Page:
Apr 12, 2009

The Mad Ones

New York Times


Illustration by Ed Piskor; from “The Beats”

A Graphic History
Text by Harvey Pekar and others.
Art by Ed Piskor and others.
Edited by Paul Buhle
199 pp. Hill & Wang.

Published: April 10, 2009

The writers of the Beat Generation had the good fortune to give themselves a name and to write extensively about their lives, in novels like Jack Kerouac’s “On the Road” and William Burroughs’s “Junkie,” in poems like Allen Ginsberg’s “Howl” and, later, in memoirs like Joyce Johnson’s “Minor Characters” and Hettie Jones’s “How I Became Hettie Jones.” Jones once said they couldn’t be a generation because they could all fit in her living room, but in the popular imagination they were much more than the sum of their body parts or writings. They were a brand.

When the country still considered literary writers and poets important public figures, these were literary writers and poets who came with luridly colorful lives, Writer Jack Kerouac, one of the best known fig...full of sex and drugs and cars, “the best minds of my generation,” “the mad ones, the ones who are mad to live,” cultural avatars who were often linked more by lifestyle considerations than by writerly ones. If they inspired lots of bad poetry set to bongos and little poetic discipline, they have even more effectively escaped disciplined literary or historical analysis. They rocked; they posed a threat to the nation’s youth. Either you got them or you didn’t. What could matter compared with that?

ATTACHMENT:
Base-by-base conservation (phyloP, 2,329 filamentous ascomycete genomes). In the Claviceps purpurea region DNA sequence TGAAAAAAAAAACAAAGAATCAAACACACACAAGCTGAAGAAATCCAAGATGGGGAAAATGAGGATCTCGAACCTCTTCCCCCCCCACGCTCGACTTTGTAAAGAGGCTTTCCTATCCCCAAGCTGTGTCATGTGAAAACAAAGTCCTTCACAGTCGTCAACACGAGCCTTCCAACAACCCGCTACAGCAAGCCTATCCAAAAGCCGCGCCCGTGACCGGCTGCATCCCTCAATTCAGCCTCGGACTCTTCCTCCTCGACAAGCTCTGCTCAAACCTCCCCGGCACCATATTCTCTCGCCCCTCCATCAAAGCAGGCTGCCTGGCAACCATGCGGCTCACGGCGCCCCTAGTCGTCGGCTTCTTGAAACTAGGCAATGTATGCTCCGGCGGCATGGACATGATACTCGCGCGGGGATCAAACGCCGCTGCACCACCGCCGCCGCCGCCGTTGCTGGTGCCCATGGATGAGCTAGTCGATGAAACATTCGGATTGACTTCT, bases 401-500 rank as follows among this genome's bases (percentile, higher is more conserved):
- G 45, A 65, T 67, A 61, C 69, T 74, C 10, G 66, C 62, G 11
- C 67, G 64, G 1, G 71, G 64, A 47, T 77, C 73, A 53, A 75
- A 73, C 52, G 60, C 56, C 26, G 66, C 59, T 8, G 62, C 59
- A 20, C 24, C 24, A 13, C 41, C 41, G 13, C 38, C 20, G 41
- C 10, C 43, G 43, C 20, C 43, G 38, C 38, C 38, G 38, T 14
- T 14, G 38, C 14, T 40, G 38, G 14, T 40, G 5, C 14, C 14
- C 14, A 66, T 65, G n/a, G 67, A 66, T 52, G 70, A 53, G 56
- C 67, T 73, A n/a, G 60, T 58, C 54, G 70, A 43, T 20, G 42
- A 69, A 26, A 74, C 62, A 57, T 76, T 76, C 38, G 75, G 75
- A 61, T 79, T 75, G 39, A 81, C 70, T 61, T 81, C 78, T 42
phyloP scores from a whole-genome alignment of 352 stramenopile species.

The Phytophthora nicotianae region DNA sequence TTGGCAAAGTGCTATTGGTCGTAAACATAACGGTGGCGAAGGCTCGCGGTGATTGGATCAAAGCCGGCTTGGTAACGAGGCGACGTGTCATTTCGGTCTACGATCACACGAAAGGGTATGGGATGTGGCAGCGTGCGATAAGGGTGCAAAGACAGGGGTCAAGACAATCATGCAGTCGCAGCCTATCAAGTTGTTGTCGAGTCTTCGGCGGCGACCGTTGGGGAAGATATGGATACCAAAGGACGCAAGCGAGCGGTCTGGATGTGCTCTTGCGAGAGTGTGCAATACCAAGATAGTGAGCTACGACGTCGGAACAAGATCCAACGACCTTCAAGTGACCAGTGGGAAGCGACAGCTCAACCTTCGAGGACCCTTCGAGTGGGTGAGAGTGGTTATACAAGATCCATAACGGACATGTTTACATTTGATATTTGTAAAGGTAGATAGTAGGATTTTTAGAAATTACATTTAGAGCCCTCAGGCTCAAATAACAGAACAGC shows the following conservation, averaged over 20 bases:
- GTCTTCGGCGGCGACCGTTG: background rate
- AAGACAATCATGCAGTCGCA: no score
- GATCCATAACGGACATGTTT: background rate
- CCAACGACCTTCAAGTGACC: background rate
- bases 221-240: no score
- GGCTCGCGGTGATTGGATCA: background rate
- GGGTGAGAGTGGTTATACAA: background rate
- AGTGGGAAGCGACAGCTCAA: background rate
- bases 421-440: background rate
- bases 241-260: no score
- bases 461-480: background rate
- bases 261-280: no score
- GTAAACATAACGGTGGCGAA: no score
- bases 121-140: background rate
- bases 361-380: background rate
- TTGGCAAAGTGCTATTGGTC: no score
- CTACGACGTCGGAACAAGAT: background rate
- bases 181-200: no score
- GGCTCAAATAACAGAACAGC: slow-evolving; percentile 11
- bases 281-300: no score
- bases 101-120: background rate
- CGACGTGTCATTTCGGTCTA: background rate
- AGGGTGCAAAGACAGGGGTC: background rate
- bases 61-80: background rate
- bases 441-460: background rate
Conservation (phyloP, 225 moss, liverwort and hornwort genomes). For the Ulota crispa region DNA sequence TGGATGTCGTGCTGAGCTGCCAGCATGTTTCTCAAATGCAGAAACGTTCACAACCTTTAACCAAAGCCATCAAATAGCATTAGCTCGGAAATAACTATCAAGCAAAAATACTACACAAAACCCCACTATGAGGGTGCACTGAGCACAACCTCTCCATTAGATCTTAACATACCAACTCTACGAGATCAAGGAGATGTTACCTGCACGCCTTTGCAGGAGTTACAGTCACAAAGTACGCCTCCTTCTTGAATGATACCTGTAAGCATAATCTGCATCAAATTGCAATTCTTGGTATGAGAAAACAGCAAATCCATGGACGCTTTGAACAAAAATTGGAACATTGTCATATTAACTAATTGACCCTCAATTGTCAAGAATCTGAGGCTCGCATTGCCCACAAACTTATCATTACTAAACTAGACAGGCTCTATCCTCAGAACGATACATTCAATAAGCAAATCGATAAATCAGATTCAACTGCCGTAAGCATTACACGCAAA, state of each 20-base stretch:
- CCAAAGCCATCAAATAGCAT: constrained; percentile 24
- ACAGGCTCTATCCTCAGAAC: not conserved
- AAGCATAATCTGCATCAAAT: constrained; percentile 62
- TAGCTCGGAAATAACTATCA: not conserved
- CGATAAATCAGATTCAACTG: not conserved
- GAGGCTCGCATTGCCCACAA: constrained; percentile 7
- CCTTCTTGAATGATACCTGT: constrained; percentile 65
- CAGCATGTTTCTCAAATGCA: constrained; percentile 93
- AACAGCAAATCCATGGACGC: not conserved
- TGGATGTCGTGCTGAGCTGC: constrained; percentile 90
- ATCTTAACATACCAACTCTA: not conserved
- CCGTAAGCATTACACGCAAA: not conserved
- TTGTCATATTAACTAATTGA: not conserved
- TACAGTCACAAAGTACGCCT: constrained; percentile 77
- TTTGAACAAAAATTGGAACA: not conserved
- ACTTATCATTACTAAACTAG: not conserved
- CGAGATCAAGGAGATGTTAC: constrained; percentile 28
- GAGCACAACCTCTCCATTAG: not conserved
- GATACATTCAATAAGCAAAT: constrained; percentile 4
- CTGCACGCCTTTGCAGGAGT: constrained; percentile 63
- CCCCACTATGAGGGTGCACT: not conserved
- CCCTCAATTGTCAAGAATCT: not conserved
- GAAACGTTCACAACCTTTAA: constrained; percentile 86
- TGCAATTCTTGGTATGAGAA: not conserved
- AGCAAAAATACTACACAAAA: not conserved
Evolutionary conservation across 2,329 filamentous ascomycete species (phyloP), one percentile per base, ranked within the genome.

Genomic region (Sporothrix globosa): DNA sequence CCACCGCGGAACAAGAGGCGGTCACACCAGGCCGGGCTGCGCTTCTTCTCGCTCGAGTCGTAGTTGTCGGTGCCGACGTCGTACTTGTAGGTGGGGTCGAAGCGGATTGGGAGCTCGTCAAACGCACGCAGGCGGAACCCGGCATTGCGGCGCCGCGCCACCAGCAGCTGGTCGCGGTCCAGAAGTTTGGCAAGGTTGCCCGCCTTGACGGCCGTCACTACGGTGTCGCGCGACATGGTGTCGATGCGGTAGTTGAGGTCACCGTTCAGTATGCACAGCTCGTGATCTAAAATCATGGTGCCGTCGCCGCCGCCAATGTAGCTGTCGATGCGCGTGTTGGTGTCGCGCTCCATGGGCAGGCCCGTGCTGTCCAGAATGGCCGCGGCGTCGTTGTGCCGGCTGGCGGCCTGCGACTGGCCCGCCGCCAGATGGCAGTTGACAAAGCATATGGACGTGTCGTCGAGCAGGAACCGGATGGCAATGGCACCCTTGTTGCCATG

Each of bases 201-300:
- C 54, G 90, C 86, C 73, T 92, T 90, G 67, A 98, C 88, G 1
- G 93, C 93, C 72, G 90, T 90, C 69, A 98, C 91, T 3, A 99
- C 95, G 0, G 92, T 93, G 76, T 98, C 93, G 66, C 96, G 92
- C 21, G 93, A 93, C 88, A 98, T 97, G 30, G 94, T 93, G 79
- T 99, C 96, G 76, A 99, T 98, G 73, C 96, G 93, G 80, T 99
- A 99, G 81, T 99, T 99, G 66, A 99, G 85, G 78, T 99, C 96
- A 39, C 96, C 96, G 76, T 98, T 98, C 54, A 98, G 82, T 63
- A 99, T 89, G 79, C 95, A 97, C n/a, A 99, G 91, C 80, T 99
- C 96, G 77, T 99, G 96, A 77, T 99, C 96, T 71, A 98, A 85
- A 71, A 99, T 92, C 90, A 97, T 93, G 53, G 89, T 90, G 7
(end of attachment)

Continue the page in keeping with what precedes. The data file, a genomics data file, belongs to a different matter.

“The Beats” moves this mythology into the comics realm, where it finds a nice fit. In the introduction, Harvey Pekar and the lefty historian Paul

Buhle write that the book has “no pretension to the depth of coverage and literary interpretation presented by hundreds of scholarly books in many languages,” adding that “no one claims this treatment to be definitive. But it is new, and it is vital.”

The pages that follow, mostly written by Pekar and illustrated by his frequent collaborator Ed Piskor, live up to both of those claims, while also living down to the caveats. “The Beats” is plainly celebratory. The writers and artists don’t try to untangle the Beats’ hazy history — which is often drawn from works of fiction — or to examine their writings. There are almost no quotations.

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